Family of Sidmouth man remember him as ‘loveable rogue with heart of gold’ following inquest into his death
PUBLISHED: 12:45 11 January 2017 | UPDATED: 13:37 12 January 2017
The family of a Sidmouth man who lost his life to drugs have paid tribute to a ‘loveable rogue with a heart of gold’, following an inquest into his death.
Richard Hudson, 32, was found dead on a friend’s kitchen floor in Lock Close on May 27 last year, a hearing at County Hall, Exeter, was told on Tuesday.
Coroner Dr Elizabeth Earland ruled the cause of death to be polydrug toxicology – an unintended consequence of the effect of a mixture of substances, including MDMA and cocaine.
A report from pathologist Dr Sarah Saunders stated that, while none of the drugs were present in excessive quantities, they could, in combination, have affected his heart.
Speaking after the inquest, Mr Hudson’s sister, Cherry, said her brother had previously been very anti-drugs, but things started to change four years ago, when he moved back to Sidmouth - his home town - from Essex after the break-up of a relationship. She added that things got ‘really bad’ for him in his last 12 months.
In a joint statement, Cherry, mum Rose Hudson, and brother Shane said of Mr Hudson: “He had a heart of gold and would do anything for anyone. Richard was a character, a cheeky chappy with a big heart and a big smile. He was a lovable rogue. He was very popular and is much-loved and missed. Lots of people have shared lovely stories and fond memories with us since we lost him. It’s put a big hole in our family.”
The inquest heard that Mr Hudson was diagnosed with antisocial personality disorder three years before his death and a report by GP Amy Cooper confirmed he suffered from mental health problems, including anxiety.
Dr Cooper said Mr Hudson had also been waiting to see a psychiatrist and had an appointment on June 8.
The inquest heard that Mr Hudson was drinking beer and rum on the evening of May 26, 2016, with friend Michael O’Donnell, who also described how they had ‘all smoked some crack’.
Ambulance crews were called to Mr O’Donnell’s Lock Close home at 8.55am the following morning, but Mr Hudson was described as unresponsive and his death was confirmed by paramedics at the scene.
In a statement read at the inquest, Mr O’Donnell said Mr Hudson arrived at his house at 7pm. He said he could tell ‘he had been drinking during the day’. He described how they went to another friend’s property before returning to Lock Close, where he said Mr Hudson took drugs and the pair carried on drinking. Mr O’Donnell added: “At about 1am, I went to go to bed and told him I’m going upstairs. Richard moaned, but was too drowsy to move. I left him on the kitchen floor with a pillow. I have seen him like that before, so did not think anything of it. He was laid in the same position when I came down, so I tried to wake him, but he did not respond. I feel very upset about my friend dying like this, especially because it was in my house. I’m so sorry for his mum and family.”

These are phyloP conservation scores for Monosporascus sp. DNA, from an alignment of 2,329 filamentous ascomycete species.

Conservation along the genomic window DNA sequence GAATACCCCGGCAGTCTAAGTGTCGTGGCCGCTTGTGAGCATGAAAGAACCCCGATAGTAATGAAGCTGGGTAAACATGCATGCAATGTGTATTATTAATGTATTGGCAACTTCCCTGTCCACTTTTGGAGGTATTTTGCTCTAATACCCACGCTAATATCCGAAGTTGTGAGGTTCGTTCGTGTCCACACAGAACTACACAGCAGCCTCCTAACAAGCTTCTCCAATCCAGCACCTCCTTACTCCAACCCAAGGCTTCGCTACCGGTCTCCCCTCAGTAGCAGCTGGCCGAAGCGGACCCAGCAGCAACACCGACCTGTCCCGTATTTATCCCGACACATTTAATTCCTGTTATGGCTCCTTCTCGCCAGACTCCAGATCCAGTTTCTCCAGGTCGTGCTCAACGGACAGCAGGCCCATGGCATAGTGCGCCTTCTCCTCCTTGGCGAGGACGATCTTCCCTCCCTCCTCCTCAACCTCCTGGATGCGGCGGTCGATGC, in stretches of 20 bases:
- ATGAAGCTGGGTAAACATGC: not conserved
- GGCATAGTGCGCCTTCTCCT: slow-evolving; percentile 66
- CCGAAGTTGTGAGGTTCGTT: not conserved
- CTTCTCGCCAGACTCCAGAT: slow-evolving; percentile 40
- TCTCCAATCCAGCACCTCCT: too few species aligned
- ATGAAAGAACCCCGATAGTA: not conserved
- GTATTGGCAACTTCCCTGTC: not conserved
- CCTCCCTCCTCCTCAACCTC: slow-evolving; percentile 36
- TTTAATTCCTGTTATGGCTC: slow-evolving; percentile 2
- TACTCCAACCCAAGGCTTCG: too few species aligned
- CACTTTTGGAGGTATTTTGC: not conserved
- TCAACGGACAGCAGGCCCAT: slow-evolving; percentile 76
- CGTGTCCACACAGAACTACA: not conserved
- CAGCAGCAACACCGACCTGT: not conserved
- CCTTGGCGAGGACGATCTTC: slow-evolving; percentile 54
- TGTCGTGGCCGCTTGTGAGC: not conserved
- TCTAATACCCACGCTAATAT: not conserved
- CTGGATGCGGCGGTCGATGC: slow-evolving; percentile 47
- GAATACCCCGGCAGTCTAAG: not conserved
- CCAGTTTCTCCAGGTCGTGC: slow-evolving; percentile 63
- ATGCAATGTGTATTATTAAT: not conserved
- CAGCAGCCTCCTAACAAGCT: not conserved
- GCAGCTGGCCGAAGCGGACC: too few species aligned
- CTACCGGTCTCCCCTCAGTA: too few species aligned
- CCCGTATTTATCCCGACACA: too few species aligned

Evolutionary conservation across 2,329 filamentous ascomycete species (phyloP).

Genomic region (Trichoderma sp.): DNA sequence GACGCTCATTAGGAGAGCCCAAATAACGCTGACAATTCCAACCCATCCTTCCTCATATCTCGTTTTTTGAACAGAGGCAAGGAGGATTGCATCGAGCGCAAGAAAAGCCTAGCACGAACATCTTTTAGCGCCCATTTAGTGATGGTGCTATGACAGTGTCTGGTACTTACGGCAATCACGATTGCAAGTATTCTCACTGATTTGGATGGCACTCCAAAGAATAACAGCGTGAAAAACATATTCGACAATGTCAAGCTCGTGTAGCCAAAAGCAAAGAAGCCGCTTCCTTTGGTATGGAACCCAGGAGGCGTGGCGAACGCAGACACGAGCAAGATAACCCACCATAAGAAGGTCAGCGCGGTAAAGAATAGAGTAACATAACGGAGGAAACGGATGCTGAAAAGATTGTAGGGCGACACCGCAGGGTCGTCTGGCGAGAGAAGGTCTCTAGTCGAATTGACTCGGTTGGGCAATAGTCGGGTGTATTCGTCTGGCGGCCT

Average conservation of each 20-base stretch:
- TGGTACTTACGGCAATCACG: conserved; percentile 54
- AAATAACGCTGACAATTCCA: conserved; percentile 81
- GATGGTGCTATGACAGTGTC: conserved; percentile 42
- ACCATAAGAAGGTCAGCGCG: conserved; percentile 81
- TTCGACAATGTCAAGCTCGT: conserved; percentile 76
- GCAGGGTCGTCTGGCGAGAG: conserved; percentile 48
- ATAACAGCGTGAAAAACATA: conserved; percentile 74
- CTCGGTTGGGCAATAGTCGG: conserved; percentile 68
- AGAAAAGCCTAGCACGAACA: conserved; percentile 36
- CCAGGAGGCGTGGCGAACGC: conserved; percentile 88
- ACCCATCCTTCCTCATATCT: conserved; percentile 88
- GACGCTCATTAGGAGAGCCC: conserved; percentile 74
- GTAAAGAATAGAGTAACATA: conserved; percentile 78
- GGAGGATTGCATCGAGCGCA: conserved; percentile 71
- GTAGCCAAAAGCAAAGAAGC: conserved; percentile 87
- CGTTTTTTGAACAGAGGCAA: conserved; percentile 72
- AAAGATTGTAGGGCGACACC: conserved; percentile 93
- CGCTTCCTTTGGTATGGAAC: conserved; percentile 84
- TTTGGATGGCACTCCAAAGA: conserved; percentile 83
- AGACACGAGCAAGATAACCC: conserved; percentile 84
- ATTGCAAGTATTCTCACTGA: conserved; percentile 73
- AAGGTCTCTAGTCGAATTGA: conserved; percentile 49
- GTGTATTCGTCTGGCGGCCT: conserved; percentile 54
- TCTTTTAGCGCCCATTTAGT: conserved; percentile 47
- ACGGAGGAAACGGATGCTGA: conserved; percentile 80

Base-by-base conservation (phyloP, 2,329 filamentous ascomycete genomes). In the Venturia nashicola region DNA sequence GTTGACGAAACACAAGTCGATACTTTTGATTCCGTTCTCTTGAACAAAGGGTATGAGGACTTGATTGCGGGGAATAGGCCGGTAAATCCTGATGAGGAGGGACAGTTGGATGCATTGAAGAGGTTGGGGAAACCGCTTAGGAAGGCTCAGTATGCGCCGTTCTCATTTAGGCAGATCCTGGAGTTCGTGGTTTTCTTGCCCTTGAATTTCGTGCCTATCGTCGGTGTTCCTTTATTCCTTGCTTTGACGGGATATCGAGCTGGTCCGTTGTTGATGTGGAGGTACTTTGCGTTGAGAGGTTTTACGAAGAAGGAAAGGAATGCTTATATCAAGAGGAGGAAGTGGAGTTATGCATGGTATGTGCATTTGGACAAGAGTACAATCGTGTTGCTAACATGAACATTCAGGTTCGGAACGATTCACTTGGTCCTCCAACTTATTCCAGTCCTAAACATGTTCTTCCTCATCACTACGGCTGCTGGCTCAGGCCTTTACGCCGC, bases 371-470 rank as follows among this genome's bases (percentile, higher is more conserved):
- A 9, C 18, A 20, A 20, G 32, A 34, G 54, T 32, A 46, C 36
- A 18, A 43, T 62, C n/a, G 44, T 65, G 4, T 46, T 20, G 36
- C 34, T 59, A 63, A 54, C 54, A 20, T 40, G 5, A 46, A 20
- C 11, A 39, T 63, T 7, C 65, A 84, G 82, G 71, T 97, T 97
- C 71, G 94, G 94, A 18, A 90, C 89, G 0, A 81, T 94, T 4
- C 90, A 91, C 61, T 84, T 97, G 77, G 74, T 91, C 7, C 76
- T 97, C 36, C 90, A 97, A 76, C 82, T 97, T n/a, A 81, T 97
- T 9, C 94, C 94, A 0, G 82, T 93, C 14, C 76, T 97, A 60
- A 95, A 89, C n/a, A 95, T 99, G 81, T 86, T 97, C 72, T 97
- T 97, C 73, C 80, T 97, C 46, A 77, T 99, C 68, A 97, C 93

The inquest heard how Mr Hudson, of Manstone Avenue, had been involved in a relationship with someone for about six weeks and police had been called to her address on May 25. She described their relationship as a ‘rollercoaster’.
The inquest heard evidence from Philip Fallows, a builder who had been a friend of Mr Hudson for around 14 years, who said: “Richard had been hanging around with the wrong crowd.”
In a statement, Mr Hudson’s mum, Rose, described how her son suffered from mental health issues and alcohol dependency. She added that his moods were often erratic and he was too ill with his mental health to hold down a job – for which he was taking medication, but would regularly misuse the prescribed drugs. She added that Mr Hudson has a daughter whom he had not seen for about a year.
In summary, Dr Earland said she was satisfied that the cause of death was polydrug toxicity, adding: “He ingested a cocktail of drugs at Lock Close before being found collapsed on May 27. His death was an unintended consequence of the effect of a mixture of drugs on his heart. It is more likely than not that he died as a consequence of drug abuse.”
Cherry told the Herald that her brother had worked for David Lloyd fitness club as a maintenance manager and had once worked at Mohamed Al-Fayed’s house fixing his pool. She added: “When you hear what happened with him taking drugs, it was not the person we knew.”